ASUS announced its first professional OLED display back at CES 2018 over a year ago. The compact and lightweight 21.6-inch 4K monitor covering 99% of the DCI-P3 color aimed at professionals attracted a lot of attention from various parties, but it has taken ASUS quite some time to perfect the product. Only this month the company began to sell the display on select markets with broader availability expected going forward. Meanwhile, the price of the monitor looks rather overwhelming.

The ASUS ProArt PQ22UC features a 21.6-inch 4K RGB stripe OLED panel produced by JOLED using its printing method. The panel supports a 3840×2160 resolution, 140 - 330 nits  brightness (typical/peak), a contrast ratio of 1,000,000:1, and a response time of 0.1 ms. The monitor features an internal 14-bit 3D LUT (lookup table), can reproduce 1.07 billion colors, and comes factory-calibrated to a Delta E <2 accuracy. The ProArt PQ22UC is said to feature a 95% uniformity compensation to avoid fluctuations in brightness and chromaticity on different parts of the screen. ASUS says that it can cover 99% of the DCI-P3 color space (without specifying whitepoint chromacity) and supports HDR10 as well as HLG formats for high dynamic range content. Meanwhile, ASUS yet has to reveal which other modes the display supports (e.g., REC2020, REC709, etc.).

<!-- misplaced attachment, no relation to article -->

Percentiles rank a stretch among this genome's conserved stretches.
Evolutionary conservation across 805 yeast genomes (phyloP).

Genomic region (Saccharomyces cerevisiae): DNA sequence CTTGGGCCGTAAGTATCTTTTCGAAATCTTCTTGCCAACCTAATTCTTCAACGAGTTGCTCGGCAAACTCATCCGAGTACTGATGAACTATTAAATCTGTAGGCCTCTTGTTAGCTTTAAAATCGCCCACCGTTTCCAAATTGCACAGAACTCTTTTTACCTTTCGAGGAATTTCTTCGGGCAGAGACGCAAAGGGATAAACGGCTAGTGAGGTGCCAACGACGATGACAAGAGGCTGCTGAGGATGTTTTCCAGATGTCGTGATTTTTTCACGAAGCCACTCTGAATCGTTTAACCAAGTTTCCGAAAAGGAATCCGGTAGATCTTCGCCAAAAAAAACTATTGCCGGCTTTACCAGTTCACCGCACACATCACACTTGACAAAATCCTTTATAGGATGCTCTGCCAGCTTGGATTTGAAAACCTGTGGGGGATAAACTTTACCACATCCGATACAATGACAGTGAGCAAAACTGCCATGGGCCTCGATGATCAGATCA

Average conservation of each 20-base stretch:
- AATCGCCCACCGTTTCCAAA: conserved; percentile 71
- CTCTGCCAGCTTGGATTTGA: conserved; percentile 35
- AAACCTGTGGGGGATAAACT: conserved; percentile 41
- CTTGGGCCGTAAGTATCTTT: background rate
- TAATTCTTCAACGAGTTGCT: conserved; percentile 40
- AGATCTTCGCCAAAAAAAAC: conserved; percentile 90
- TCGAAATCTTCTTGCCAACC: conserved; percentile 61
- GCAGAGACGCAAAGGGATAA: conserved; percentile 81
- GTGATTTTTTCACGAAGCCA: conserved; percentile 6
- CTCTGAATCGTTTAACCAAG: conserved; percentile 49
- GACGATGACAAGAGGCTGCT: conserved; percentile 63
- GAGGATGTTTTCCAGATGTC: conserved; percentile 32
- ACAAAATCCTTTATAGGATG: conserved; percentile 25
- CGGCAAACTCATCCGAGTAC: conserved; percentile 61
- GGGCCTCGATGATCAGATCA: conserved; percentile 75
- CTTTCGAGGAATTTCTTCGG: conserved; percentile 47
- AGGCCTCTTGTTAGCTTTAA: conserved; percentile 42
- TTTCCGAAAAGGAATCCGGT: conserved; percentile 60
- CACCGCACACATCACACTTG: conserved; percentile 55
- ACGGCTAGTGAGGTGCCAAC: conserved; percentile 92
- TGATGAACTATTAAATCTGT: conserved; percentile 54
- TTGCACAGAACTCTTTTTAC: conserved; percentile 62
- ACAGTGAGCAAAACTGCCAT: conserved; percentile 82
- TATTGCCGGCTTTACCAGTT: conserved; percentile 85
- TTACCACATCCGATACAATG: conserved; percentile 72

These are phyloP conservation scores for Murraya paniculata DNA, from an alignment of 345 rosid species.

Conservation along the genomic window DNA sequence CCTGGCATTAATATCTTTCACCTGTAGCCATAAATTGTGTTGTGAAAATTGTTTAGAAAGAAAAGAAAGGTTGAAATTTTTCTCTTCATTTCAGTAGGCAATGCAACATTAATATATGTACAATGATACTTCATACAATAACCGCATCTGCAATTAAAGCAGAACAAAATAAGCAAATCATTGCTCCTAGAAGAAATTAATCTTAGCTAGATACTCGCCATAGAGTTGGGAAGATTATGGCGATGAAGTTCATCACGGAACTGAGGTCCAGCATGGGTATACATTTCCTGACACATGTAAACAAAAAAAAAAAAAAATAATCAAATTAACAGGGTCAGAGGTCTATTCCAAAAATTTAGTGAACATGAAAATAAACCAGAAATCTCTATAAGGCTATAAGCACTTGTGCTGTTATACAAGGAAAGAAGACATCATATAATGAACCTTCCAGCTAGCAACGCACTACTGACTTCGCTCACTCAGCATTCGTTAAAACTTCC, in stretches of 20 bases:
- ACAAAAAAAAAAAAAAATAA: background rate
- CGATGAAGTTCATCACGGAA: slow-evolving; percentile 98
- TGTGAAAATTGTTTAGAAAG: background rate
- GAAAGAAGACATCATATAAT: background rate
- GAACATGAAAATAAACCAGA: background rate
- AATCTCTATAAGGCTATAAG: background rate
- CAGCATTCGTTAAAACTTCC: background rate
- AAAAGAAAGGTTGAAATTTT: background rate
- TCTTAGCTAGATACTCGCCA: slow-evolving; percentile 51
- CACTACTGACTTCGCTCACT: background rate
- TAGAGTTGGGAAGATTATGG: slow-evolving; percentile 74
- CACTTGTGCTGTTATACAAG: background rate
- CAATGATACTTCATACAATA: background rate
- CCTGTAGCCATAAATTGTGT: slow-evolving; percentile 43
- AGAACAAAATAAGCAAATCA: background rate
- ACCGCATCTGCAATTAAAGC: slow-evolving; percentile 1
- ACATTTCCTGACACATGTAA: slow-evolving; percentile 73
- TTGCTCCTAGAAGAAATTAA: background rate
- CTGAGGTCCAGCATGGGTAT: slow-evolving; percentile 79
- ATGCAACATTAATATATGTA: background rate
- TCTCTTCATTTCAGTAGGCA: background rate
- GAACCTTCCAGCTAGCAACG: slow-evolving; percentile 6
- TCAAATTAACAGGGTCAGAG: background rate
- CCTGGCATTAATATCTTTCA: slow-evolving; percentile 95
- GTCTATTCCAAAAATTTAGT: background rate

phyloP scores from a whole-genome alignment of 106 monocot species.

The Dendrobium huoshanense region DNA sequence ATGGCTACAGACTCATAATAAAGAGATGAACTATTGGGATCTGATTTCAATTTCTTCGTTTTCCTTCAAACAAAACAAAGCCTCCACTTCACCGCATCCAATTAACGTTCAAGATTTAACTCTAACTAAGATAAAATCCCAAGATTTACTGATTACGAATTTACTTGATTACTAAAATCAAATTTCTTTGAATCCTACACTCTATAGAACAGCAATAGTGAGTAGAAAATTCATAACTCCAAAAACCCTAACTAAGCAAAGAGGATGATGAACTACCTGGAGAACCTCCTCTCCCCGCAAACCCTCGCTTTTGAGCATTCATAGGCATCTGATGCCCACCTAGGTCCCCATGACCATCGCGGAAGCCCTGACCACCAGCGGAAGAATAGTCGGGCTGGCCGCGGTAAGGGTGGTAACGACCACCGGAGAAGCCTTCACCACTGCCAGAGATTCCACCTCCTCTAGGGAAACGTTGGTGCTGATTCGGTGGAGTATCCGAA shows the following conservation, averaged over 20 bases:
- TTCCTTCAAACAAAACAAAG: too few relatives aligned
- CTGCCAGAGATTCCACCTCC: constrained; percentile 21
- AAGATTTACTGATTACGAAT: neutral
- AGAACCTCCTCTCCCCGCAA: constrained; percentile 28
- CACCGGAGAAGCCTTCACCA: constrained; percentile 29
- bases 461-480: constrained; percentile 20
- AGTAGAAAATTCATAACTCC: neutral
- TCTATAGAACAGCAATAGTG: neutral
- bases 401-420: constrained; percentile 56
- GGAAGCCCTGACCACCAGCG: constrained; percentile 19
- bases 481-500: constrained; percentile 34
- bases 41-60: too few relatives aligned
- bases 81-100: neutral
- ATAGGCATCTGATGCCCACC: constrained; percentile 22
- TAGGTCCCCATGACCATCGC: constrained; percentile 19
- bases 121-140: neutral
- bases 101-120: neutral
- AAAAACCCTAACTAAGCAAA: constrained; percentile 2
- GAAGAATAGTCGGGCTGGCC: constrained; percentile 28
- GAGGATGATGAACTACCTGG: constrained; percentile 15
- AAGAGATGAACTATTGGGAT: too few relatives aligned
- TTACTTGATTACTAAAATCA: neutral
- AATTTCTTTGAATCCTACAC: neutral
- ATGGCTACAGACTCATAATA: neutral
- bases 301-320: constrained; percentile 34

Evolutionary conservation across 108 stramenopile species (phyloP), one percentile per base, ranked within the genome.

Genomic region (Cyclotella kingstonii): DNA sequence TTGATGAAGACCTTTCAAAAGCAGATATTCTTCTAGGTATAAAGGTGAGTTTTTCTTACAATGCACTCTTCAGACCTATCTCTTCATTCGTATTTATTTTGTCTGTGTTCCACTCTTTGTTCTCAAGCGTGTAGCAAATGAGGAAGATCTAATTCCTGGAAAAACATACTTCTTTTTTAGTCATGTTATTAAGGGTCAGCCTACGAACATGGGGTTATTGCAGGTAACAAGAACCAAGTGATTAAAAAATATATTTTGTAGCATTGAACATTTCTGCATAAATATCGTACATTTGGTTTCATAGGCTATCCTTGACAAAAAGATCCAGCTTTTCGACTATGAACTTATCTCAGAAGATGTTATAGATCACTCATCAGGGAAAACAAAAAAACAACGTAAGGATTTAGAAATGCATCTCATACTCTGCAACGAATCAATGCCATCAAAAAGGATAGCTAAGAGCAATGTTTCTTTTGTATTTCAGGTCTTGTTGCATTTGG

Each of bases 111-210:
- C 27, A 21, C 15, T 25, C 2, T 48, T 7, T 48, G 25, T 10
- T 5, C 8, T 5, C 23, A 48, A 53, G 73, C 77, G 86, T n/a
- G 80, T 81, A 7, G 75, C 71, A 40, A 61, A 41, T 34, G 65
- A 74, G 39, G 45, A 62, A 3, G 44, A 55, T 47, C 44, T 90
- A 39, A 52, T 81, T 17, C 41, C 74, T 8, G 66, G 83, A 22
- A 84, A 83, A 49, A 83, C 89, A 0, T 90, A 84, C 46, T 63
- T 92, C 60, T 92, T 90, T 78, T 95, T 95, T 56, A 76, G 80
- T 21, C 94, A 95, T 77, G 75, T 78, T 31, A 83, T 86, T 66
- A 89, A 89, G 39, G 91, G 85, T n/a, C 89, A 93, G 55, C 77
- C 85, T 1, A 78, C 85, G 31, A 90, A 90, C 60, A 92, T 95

Besides very accurate colors and a very high contrast ratio, the main features of the ProArt PQ22UC are its compact dimensions, a foldable stand, a foldable protection case, as well as a low weight (about a kilogram or so with the stand). To further save space and make the product thinner, ASUS equipped the the ProArt PQ22UC with two USB Type-C and micro-HDMI inputs (no word on exact protocols, but DP 1.2 and HDMI 2.0x are likely). The compact dimensions and weight enable owners to easily carry it around, which is particularly important for people who need to do post-production outside of their studios as well as various on-set routines. ASUS does not ship the monitor with a light-shielding hood, a common accessory for displays used for cinematography and color-critical workloads, due to its portability.

Brief Specifications of the ASUS ProArt PQ22UC
Panel 21.6" OLED
Native Resolution 3840 × 2160
Maximum Refresh Rate 60 Hz
Response Time 0.1 ms (black to white)
Brightness minimum: 0.0005 cd/m²
typical: 140 cd/m²
maximum: 330 cd/m²
Contrast 1,000,000:1
Viewing Angles 178°/178° horizontal/vertical
Pixel Pitch 0.1245 mm²
Pixel Density 204 ppi
Display Colors 1.07 billion
Color Gamut Support DCI-P3: 99%
sRGB/Rec 709: 100% (tbc)
Adobe RGB: ?
Rec2020: ?
Stand Tilt and height adjustable
Inputs 2 × USB Type-C (DP 1.2?)
1 × mini HDMI (2.0a? 2.0b?)
PSU External
Launch Price & Date Spring 2019
€5000 ~ $5000

The ASUS ProArt PQ22UC display is now available from select stores in Austria and the UK for €5,160 and £4,699 with taxes. TFTCentral claims that broader availability is expected in April, but the official price for the UK will be £4,799 with taxes. If we roughly subtract the UK sales tax from the current retail price and convert the sum to US Dollars, we will get something like $5150, which means that the product will likely carry a ~$5000 MSRP in the US.

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Sources: TFT Central, AVMagazine

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  • bigboxes - Monday, March 25, 2019 - link